Although traditional soil gardening will never be left behind us, recent years have shown gardening enthusiasts the endless benefits that come from hydroponics. Hydroponics is also a much more flexible option for growing plants in small spaces – great for the urban gardener! If you want to downsize the footprint of your potted plants, you may want to transfer them to a hydroponics setup.
How do you transfer plants from soil to hydroponics? To transfer your plant from soil to a hydroponics system:
- Choose a porous medium.
- Choose a sizable container that allows ample sunlight to reach the plant.
- Transfer the plant into the new container.
- Maintain the hydroponics system.
Transferring your traditional garden to a hydroponics setup can be a bit tricky. There are several elements to consider, one of the most important being nutrition. After you transfer your plants – and protect them from the shock of the transfer! – you must be sure to provide them with the same rich nutrients that they’d absorb from natural soil. Read on to learn how to safely make such a transfer.
1. Choose a Medium
Transferring your plants to hydroponics isn’t as cut-and-dry as it may seem. You don’t just drop your plant in a container of water and hope for the best. When you grow your plants hydroponically, you must provide some sort of medium.
The purpose of the medium is to give your plants something to hold onto. This will prevent them from sinking into the water or floating on the surface (which would inhibit its access to the nutrients below).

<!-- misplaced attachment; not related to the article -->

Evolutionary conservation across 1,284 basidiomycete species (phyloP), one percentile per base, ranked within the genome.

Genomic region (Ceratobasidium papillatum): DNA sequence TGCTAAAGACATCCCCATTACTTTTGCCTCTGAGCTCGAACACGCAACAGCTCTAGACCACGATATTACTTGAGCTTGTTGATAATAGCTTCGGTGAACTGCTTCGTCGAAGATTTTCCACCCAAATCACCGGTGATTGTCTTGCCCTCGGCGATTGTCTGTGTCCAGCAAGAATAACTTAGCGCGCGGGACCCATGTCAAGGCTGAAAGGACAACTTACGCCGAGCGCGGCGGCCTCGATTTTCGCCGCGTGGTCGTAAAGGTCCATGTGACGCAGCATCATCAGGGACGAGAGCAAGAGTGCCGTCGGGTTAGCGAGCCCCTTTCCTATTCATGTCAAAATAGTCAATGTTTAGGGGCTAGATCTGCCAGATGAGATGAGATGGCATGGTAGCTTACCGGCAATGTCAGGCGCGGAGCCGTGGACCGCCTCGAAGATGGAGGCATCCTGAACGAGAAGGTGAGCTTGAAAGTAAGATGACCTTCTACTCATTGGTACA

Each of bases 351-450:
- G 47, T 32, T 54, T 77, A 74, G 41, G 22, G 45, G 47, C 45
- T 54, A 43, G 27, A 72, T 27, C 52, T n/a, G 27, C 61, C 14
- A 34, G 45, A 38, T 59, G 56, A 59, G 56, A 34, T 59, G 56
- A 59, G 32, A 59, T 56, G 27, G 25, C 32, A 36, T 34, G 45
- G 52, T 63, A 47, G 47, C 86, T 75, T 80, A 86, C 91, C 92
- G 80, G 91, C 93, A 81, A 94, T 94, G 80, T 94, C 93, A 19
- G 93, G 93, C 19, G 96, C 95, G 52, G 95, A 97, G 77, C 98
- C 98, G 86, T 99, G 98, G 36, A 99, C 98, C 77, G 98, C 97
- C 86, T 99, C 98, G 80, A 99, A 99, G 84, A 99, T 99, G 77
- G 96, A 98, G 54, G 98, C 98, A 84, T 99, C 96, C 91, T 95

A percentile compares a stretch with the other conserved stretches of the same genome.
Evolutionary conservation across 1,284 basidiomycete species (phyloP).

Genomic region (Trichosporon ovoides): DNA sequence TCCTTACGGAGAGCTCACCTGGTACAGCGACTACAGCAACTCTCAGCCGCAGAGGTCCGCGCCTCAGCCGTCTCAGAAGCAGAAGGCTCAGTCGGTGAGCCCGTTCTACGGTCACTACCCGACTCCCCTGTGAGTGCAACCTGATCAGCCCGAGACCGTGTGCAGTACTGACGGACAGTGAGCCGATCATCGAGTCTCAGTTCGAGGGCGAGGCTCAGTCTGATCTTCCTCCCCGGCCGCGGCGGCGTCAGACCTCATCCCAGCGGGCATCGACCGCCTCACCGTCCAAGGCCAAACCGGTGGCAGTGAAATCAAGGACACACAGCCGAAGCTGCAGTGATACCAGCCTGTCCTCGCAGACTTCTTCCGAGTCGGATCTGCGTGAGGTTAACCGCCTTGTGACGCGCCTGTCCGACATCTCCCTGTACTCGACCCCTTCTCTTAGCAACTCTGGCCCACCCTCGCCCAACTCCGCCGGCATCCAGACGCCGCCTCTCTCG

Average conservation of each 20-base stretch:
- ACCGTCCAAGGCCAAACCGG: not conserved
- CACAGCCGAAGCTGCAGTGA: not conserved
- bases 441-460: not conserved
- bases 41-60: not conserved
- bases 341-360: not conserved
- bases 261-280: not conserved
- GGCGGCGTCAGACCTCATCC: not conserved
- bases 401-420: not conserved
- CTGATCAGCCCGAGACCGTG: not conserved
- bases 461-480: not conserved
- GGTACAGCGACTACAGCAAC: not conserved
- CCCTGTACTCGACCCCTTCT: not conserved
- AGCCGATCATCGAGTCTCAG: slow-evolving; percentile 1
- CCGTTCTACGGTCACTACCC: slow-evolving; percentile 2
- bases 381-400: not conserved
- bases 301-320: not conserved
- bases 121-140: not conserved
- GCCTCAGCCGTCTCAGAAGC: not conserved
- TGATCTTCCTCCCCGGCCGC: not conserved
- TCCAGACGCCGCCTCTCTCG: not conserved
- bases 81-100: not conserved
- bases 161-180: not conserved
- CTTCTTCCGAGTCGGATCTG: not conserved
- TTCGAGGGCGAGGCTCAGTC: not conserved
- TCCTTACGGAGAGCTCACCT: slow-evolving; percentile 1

Some great media for hydroponics include:
- Coco husks
Whatever growing medium you choose should not contain soil in any way, as this will interfere with the productivity of your hydroponics system. Additionally, the medium should not be inclined to decaying quickly – this is also referred to as “inert.” The best media are porous, allowing them to absorb water and oxygen that can be supplied to the root system.
You are free to use non-porous materials; however, you’ll have to change out the medium often throughout the water cycles. Because there are so many different variations of hydroponics systems, there are no media that are significantly better than the rest – some simply offer more convenience than others.
2. Choose a Container
Now that you’ve determined the medium, you’ll be using, you need to choose the perfect container for your plant. This is not too complex of a process, but it is one to pay close attention to, as the wrong container can have the following consequences: